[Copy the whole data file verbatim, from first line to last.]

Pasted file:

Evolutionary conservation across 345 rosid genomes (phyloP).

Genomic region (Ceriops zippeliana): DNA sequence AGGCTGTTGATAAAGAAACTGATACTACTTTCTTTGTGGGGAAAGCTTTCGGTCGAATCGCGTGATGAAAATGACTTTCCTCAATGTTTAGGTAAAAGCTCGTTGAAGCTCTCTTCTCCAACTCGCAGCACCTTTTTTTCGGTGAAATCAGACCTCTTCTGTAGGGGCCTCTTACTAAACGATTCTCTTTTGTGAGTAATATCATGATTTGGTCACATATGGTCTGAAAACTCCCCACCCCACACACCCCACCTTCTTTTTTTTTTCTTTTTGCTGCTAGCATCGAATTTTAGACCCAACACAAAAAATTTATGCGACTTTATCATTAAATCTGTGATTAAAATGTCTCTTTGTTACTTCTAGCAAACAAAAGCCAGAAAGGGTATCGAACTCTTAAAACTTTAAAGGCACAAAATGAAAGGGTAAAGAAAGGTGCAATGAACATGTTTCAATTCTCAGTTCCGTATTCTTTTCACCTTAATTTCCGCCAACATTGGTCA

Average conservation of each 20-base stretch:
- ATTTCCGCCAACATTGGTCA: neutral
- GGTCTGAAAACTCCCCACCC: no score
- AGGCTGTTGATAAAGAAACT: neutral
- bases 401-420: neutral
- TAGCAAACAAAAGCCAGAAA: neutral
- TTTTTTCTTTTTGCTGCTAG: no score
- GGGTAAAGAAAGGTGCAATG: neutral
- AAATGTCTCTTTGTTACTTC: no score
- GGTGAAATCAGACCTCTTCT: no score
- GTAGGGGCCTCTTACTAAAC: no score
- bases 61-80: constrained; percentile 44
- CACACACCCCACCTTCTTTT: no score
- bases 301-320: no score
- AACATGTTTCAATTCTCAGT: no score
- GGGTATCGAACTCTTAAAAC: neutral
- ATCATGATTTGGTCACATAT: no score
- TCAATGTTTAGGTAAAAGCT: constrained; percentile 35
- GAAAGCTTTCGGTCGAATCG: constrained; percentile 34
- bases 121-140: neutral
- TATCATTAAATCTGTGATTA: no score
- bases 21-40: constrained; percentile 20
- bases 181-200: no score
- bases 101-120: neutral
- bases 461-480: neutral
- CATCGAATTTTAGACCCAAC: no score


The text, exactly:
Evolutionary conservation across 345 rosid genomes (phyloP).

Genomic region (Ceriops zippeliana): DNA sequence AGGCTGTTGATAAAGAAACTGATACTACTTTCTTTGTGGGGAAAGCTTTCGGTCGAATCGCGTGATGAAAATGACTTTCCTCAATGTTTAGGTAAAAGCTCGTTGAAGCTCTCTTCTCCAACTCGCAGCACCTTTTTTTCGGTGAAATCAGACCTCTTCTGTAGGGGCCTCTTACTAAACGATTCTCTTTTGTGAGTAATATCATGATTTGGTCACATATGGTCTGAAAACTCCCCACCCCACACACCCCACCTTCTTTTTTTTTTCTTTTTGCTGCTAGCATCGAATTTTAGACCCAACACAAAAAATTTATGCGACTTTATCATTAAATCTGTGATTAAAATGTCTCTTTGTTACTTCTAGCAAACAAAAGCCAGAAAGGGTATCGAACTCTTAAAACTTTAAAGGCACAAAATGAAAGGGTAAAGAAAGGTGCAATGAACATGTTTCAATTCTCAGTTCCGTATTCTTTTCACCTTAATTTCCGCCAACATTGGTCA

Average conservation of each 20-base stretch:
- ATTTCCGCCAACATTGGTCA: neutral
- GGTCTGAAAACTCCCCACCC: no score
- AGGCTGTTGATAAAGAAACT: neutral
- bases 401-420: neutral
- TAGCAAACAAAAGCCAGAAA: neutral
- TTTTTTCTTTTTGCTGCTAG: no score
- GGGTAAAGAAAGGTGCAATG: neutral
- AAATGTCTCTTTGTTACTTC: no score
- GGTGAAATCAGACCTCTTCT: no score
- GTAGGGGCCTCTTACTAAAC: no score
- bases 61-80: constrained; percentile 44
- CACACACCCCACCTTCTTTT: no score
- bases 301-320: no score
- AACATGTTTCAATTCTCAGT: no score
- GGGTATCGAACTCTTAAAAC: neutral
- ATCATGATTTGGTCACATAT: no score
- TCAATGTTTAGGTAAAAGCT: constrained; percentile 35
- GAAAGCTTTCGGTCGAATCG: constrained; percentile 34
- bases 121-140: neutral
- TATCATTAAATCTGTGATTA: no score
- bases 21-40: constrained; percentile 20
- bases 181-200: no score
- bases 101-120: neutral
- bases 461-480: neutral
- CATCGAATTTTAGACCCAAC: no score